When someone with BPD behaves in a way that seems to be intended to harm you, realize that the behavior is completely motivated by the desire to stop the negative/stormy emotions experienced by the person with BPD. She/he is doing anything to stop the pain.
Mistake #1: Getting caught up in the content, rather than the context, of a conversation I see this situation occur in many Non‐BPs.
Getting caught up in content, rather than seeing emotional context, is common and natural. Most people feel that they have to listen to the words, rather than the feelings behind a conversation. In the case of BPD, the feelings matter much more than what is being discussed. When I hear Non‐BPs saying, “but she said…” or “what she did was…,” it is a sure sign of being caught up in the details, the content, rather than seeking the emotional context of the conversation.
Instead of getting caught up in the details, it is more effective to look for the primary emotional
motivation of the words and actions of someone with BPD. Defending against, negating and/or arguing
the details and/or accusations of someone with BPD will typically lead to more dysregulation and to an
escalation of emotional behavior. Discovering the primary emotional motivations behind the words and
actions of someone with BPD can help the person with BPD know that they are understood and heard.
This feeling alone helps calm the waters in the interaction.
Mistake #2: When a loved one of a person with BPD invalidates the
emotions of someone with BPD, the result is shame and mistrust in expressing their emotions. The
shame comes from thinking of the borderline that: “My loved one tells me I shouldn’t be this way, but I
feel this way anyway, so I must be broken.”
What is invalidation? Invalidation is essentially the expression of the idea that it is not OK to feel
particular emotions, especially primary ones, like fear, anger and sadness. One should not do any of the
following in an emotional conversation with a borderline at risk of being invalidating:
• Make judgmental statements. “What you did was wrong…”
• Make “revisionist” statements. “If you had only…”
• Make it about your feelings. “How do you think that makes me feel?”
• Make “character” statements. “You’re too sensitive…”
• Rationalize another person’s behavior. “I bet they were just…”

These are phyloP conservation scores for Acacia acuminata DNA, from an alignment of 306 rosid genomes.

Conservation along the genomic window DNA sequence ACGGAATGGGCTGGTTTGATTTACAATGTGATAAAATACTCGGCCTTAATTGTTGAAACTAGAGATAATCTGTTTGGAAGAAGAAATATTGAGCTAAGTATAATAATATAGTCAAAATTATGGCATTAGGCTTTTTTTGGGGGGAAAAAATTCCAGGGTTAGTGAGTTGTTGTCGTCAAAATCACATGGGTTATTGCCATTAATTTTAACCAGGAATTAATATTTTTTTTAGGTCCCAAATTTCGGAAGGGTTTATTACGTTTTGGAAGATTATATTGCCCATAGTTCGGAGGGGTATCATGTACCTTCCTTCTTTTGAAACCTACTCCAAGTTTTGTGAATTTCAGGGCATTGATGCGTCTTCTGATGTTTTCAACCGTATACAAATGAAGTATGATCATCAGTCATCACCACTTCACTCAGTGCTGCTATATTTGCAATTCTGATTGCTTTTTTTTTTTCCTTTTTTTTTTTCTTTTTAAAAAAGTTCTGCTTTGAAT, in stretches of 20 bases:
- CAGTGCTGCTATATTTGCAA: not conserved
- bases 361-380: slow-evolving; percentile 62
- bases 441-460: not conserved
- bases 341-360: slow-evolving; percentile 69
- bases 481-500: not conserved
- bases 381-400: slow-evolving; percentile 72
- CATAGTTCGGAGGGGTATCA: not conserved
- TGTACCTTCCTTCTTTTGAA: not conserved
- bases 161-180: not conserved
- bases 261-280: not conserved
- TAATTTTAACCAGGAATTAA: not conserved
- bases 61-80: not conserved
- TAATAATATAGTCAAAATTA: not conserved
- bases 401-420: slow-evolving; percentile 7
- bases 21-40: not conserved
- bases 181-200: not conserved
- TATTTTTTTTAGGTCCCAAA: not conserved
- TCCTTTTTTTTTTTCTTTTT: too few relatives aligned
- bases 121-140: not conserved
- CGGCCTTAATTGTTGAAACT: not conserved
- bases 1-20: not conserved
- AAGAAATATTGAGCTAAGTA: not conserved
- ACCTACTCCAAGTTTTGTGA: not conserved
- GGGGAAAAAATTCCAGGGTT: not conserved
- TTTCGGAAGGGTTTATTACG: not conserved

• Call names.
• Use reason or the “facts.” “That’s not what happened…”
• Use “always” or “never” statements. “You always get yourself into these situations…”
• Label the person.
• Advising to cut ties or ignore the situation. “Just ignore him.” Instead, learning to validate the person’s emotions is a very powerful tool and essential to relating
Mistake #3: Thinking that their behavior is about you
Most Non‐BPs come to my support list thinking something along the lines of “how is it possible that this person with BPD, who supposedly loves me, can behave toward me in such an abusive and disrespectful fashion?” In other words, the underlying feeling among “newbie” Non‐BPs is: “what about me?”
In reality, little of a person with BPD’s behavior is directed at the Non‐BP, whatever the appearances. In
my book, “When Hope is Not Enough,” I have developed a concept called “It’s all about his/her feelings”
or IAAHF. Many people misinterpret this concept – they think it has a negative connotation. In other
words, Non‐BPs think IAAHF means “it is never about my feelings,” yet that is not the intention of this
formulation. No, instead, the actual intention for the Non‐BP is quite a positive one. What it really
means is that all of the behavior, words and actions of a person with BPD are motivated by his/her
feelings. In other words: “it’s not about you.” Most of it is instead intended to quell the negative feelings
experienced by the borderline. Once this concept is fully understood, it can lead to more freedom for
the Non‐BP emotionally.